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to be passed upon him in an assembly of Mace. donians.
All these incidents happened at the time that Hannibal was encamped on the banks of the river Po in Italy; and Antiochus, after having subdued the greatest part of Cælosyria, had sent his troops into winter-quarters. It was also then that Lycurgus, king of Lacedæmonia, fled from Ætolia, in order to secure himself froin the anger of the Ephori, who, on a false report that this king designed to embroil the state, had assembled in the night, and in. vested his house, in order to seize his person. But Lycurgus, having some notion of this, fled with his whole family. However, he was recalled a little after, as soon as it was known that the suspicions raised against him were all groundless. It being now winter, Philip returned to Macedonia.
Eperatus was by this time universally despised by the Achæans; no body obeyed his orders; and the country being open and defenceless, dreadful havoc was made in it. The cities being abandoned, and Receiving no succours, were reduced to the last extremity, and consequently could scarce furnish their quota. The auxiliary troops, the payment of whose arrears was put off from day to day, served as they were paid, and great numbers of them deserted. All this was owing to the incapacity of the general ; and the reader has seen in what manner he was elected. Happily for the Achæans, the time of his command was almost expired. He quitted it in the eginning of the spring, and the elder Aratus was appointed to succeed him.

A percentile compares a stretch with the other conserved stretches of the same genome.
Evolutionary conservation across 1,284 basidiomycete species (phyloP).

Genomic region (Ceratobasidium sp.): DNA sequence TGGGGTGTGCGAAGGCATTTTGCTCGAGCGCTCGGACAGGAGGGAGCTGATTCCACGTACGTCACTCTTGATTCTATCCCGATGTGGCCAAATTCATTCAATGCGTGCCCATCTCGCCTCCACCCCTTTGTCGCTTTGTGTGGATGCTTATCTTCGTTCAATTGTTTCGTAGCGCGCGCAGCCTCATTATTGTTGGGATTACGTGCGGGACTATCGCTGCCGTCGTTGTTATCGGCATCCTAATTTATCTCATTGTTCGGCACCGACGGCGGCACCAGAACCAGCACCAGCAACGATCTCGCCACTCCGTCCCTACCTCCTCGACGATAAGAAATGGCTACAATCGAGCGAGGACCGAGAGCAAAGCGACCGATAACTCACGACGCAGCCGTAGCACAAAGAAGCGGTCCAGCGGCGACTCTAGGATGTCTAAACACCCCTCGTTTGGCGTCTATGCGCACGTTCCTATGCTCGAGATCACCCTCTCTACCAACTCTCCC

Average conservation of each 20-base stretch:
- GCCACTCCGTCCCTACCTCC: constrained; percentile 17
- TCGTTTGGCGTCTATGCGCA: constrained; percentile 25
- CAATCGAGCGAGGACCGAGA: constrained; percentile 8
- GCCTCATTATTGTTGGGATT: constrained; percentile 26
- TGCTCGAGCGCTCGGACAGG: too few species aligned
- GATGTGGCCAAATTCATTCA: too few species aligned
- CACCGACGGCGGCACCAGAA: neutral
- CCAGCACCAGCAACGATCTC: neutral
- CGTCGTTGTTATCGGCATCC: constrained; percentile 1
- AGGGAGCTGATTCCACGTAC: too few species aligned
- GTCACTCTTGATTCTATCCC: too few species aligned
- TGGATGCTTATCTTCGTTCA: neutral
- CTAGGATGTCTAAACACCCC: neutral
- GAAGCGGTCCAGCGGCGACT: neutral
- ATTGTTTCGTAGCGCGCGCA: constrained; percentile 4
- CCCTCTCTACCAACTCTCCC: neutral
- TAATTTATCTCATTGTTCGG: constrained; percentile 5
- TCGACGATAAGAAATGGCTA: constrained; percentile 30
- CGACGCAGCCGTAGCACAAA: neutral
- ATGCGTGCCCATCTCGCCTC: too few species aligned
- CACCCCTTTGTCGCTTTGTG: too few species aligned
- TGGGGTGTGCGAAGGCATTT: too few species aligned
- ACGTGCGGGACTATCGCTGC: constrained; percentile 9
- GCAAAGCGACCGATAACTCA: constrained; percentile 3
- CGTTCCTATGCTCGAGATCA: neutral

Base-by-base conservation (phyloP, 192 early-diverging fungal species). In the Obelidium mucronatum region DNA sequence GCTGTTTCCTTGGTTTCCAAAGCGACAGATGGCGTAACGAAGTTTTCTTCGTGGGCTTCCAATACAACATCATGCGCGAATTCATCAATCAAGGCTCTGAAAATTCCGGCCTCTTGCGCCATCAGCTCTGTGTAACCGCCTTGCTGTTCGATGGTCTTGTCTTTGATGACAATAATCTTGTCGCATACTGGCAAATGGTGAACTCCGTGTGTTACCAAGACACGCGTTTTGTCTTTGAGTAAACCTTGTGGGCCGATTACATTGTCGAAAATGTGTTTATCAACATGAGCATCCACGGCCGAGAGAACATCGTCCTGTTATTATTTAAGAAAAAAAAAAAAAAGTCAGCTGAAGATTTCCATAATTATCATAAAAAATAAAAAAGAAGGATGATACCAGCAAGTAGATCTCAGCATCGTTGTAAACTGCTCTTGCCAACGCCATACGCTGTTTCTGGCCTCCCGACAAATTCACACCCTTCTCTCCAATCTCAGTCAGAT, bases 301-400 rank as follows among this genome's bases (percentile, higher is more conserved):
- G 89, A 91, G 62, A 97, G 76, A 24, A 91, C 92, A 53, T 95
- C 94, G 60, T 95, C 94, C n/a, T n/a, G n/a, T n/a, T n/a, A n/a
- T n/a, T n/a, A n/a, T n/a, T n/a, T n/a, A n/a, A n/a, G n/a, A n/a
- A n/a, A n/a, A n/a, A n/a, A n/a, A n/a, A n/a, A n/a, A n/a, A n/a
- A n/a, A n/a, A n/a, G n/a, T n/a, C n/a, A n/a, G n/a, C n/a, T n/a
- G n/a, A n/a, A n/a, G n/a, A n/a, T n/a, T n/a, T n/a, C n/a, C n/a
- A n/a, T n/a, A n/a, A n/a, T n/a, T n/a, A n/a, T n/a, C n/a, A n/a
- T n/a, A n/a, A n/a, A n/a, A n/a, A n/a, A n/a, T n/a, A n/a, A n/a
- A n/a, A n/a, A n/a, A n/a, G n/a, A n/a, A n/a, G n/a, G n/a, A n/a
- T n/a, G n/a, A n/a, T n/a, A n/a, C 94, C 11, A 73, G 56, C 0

Philip, in his journey to Macedonia, had taken Bylazora, the greatest city in Peonia, and the most advantageously situated for making incursions from Dardania into Macedonia ; so that having possessed himself of it, he had very little to fear from the Dardanians.
† Polyb. I. v. p. 435.
After taking that city, he again marched towards 378 7: Greece.' He judged it would be proper to lay siege Ant
. J. C. to Thebes of Phthiotis, from whence the Ætolians 217.
used to make continual inroads, and at the same time commit great waste in the territories of Demetrias, Pharsalia, and even Larissa. The attack was carried on with great bravery, and the defence was equally vigorous; but at last, the besieged, fearing they should be taken by storm, surrendered the city. By this conquest, Philip secured Magnesia and Thes. saly, and carried off a great booty from the Ætolians.
Here ambassadors came again to him from Chio, Rhodes, and Byzantium, and also from Ptolemy, to propose the concluding of a peace. Philip made the same answer as before, that it was what he very much desired; and that they had only to inquire of the Ætolians, whether they also were inclined to it. Philip, in reality, was not very desirous of peace, but he did not care to declare himself.